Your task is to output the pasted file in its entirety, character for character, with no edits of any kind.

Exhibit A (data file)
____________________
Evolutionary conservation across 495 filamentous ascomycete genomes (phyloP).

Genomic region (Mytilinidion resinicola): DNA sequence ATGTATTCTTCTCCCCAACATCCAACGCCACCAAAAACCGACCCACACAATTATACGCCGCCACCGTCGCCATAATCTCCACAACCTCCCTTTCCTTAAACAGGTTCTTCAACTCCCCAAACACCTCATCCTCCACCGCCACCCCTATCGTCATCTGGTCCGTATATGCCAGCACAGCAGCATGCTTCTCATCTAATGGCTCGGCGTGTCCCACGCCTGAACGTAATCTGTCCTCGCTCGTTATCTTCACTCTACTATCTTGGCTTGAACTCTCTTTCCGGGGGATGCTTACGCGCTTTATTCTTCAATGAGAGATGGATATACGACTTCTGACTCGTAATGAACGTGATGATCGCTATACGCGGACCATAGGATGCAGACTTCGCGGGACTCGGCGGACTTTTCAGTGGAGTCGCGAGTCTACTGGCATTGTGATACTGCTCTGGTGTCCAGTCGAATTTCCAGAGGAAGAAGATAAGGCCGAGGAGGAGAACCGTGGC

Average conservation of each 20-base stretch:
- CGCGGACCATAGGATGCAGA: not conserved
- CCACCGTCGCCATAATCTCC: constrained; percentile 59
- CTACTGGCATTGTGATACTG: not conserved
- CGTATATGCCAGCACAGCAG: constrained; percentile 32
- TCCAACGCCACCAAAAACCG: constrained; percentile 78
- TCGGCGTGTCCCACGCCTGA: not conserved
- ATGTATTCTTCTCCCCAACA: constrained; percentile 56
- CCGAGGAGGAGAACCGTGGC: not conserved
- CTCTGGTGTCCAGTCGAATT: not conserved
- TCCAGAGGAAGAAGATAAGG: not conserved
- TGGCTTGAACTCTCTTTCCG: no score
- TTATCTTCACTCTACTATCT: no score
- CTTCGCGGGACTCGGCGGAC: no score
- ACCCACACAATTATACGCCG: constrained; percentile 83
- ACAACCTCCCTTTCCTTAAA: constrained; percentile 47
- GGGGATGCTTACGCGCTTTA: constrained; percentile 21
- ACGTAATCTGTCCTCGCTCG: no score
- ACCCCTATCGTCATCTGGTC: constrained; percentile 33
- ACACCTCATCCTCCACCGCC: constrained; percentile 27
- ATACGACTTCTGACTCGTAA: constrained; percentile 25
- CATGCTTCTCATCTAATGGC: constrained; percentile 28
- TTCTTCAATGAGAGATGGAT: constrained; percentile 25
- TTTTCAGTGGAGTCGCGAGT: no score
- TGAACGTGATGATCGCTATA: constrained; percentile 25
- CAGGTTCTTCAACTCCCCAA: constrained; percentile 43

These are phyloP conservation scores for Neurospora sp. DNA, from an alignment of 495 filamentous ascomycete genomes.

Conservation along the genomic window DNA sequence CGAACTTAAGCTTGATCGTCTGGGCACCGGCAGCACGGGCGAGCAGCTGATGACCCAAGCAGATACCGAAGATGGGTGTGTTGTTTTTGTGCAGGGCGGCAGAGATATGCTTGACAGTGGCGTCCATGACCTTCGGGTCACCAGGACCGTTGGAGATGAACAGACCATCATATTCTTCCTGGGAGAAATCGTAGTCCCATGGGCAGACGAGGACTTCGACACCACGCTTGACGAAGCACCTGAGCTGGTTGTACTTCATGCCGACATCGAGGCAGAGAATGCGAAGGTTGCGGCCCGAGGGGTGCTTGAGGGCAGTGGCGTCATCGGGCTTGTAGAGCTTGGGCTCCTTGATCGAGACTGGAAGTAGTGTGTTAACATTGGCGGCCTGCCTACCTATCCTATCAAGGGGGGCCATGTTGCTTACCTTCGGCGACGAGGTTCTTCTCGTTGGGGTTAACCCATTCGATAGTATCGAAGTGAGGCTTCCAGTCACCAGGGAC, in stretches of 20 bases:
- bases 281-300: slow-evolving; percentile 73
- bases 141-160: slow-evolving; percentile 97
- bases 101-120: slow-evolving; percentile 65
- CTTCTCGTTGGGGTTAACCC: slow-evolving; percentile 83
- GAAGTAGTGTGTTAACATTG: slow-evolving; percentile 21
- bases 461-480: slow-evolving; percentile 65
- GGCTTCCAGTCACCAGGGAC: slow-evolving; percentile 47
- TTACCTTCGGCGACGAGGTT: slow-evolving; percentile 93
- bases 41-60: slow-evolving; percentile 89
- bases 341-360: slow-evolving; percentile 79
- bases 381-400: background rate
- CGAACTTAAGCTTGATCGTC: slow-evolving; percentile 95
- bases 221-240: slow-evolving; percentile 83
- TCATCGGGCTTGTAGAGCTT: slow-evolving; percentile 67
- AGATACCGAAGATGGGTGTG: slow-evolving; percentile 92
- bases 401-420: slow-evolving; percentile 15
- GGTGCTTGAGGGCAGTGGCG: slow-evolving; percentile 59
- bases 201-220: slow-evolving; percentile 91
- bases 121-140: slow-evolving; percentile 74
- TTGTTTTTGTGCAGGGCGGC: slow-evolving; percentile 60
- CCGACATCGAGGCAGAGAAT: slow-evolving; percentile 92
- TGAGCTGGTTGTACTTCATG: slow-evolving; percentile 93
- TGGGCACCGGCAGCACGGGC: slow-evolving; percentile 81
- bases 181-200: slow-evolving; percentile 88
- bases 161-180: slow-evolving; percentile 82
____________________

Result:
Evolutionary conservation across 495 filamentous ascomycete genomes (phyloP).

Genomic region (Mytilinidion resinicola): DNA sequence ATGTATTCTTCTCCCCAACATCCAACGCCACCAAAAACCGACCCACACAATTATACGCCGCCACCGTCGCCATAATCTCCACAACCTCCCTTTCCTTAAACAGGTTCTTCAACTCCCCAAACACCTCATCCTCCACCGCCACCCCTATCGTCATCTGGTCCGTATATGCCAGCACAGCAGCATGCTTCTCATCTAATGGCTCGGCGTGTCCCACGCCTGAACGTAATCTGTCCTCGCTCGTTATCTTCACTCTACTATCTTGGCTTGAACTCTCTTTCCGGGGGATGCTTACGCGCTTTATTCTTCAATGAGAGATGGATATACGACTTCTGACTCGTAATGAACGTGATGATCGCTATACGCGGACCATAGGATGCAGACTTCGCGGGACTCGGCGGACTTTTCAGTGGAGTCGCGAGTCTACTGGCATTGTGATACTGCTCTGGTGTCCAGTCGAATTTCCAGAGGAAGAAGATAAGGCCGAGGAGGAGAACCGTGGC

Average conservation of each 20-base stretch:
- CGCGGACCATAGGATGCAGA: not conserved
- CCACCGTCGCCATAATCTCC: constrained; percentile 59
- CTACTGGCATTGTGATACTG: not conserved
- CGTATATGCCAGCACAGCAG: constrained; percentile 32
- TCCAACGCCACCAAAAACCG: constrained; percentile 78
- TCGGCGTGTCCCACGCCTGA: not conserved
- ATGTATTCTTCTCCCCAACA: constrained; percentile 56
- CCGAGGAGGAGAACCGTGGC: not conserved
- CTCTGGTGTCCAGTCGAATT: not conserved
- TCCAGAGGAAGAAGATAAGG: not conserved
- TGGCTTGAACTCTCTTTCCG: no score
- TTATCTTCACTCTACTATCT: no score
- CTTCGCGGGACTCGGCGGAC: no score
- ACCCACACAATTATACGCCG: constrained; percentile 83
- ACAACCTCCCTTTCCTTAAA: constrained; percentile 47
- GGGGATGCTTACGCGCTTTA: constrained; percentile 21
- ACGTAATCTGTCCTCGCTCG: no score
- ACCCCTATCGTCATCTGGTC: constrained; percentile 33
- ACACCTCATCCTCCACCGCC: constrained; percentile 27
- ATACGACTTCTGACTCGTAA: constrained; percentile 25
- CATGCTTCTCATCTAATGGC: constrained; percentile 28
- TTCTTCAATGAGAGATGGAT: constrained; percentile 25
- TTTTCAGTGGAGTCGCGAGT: no score
- TGAACGTGATGATCGCTATA: constrained; percentile 25
- CAGGTTCTTCAACTCCCCAA: constrained; percentile 43

These are phyloP conservation scores for Neurospora sp. DNA, from an alignment of 495 filamentous ascomycete genomes.

Conservation along the genomic window DNA sequence CGAACTTAAGCTTGATCGTCTGGGCACCGGCAGCACGGGCGAGCAGCTGATGACCCAAGCAGATACCGAAGATGGGTGTGTTGTTTTTGTGCAGGGCGGCAGAGATATGCTTGACAGTGGCGTCCATGACCTTCGGGTCACCAGGACCGTTGGAGATGAACAGACCATCATATTCTTCCTGGGAGAAATCGTAGTCCCATGGGCAGACGAGGACTTCGACACCACGCTTGACGAAGCACCTGAGCTGGTTGTACTTCATGCCGACATCGAGGCAGAGAATGCGAAGGTTGCGGCCCGAGGGGTGCTTGAGGGCAGTGGCGTCATCGGGCTTGTAGAGCTTGGGCTCCTTGATCGAGACTGGAAGTAGTGTGTTAACATTGGCGGCCTGCCTACCTATCCTATCAAGGGGGGCCATGTTGCTTACCTTCGGCGACGAGGTTCTTCTCGTTGGGGTTAACCCATTCGATAGTATCGAAGTGAGGCTTCCAGTCACCAGGGAC, in stretches of 20 bases:
- bases 281-300: slow-evolving; percentile 73
- bases 141-160: slow-evolving; percentile 97
- bases 101-120: slow-evolving; percentile 65
- CTTCTCGTTGGGGTTAACCC: slow-evolving; percentile 83
- GAAGTAGTGTGTTAACATTG: slow-evolving; percentile 21
- bases 461-480: slow-evolving; percentile 65
- GGCTTCCAGTCACCAGGGAC: slow-evolving; percentile 47
- TTACCTTCGGCGACGAGGTT: slow-evolving; percentile 93
- bases 41-60: slow-evolving; percentile 89
- bases 341-360: slow-evolving; percentile 79
- bases 381-400: background rate
- CGAACTTAAGCTTGATCGTC: slow-evolving; percentile 95
- bases 221-240: slow-evolving; percentile 83
- TCATCGGGCTTGTAGAGCTT: slow-evolving; percentile 67
- AGATACCGAAGATGGGTGTG: slow-evolving; percentile 92
- bases 401-420: slow-evolving; percentile 15
- GGTGCTTGAGGGCAGTGGCG: slow-evolving; percentile 59
- bases 201-220: slow-evolving; percentile 91
- bases 121-140: slow-evolving; percentile 74
- TTGTTTTTGTGCAGGGCGGC: slow-evolving; percentile 60
- CCGACATCGAGGCAGAGAAT: slow-evolving; percentile 92
- TGAGCTGGTTGTACTTCATG: slow-evolving; percentile 93
- TGGGCACCGGCAGCACGGGC: slow-evolving; percentile 81
- bases 181-200: slow-evolving; percentile 88
- bases 161-180: slow-evolving; percentile 82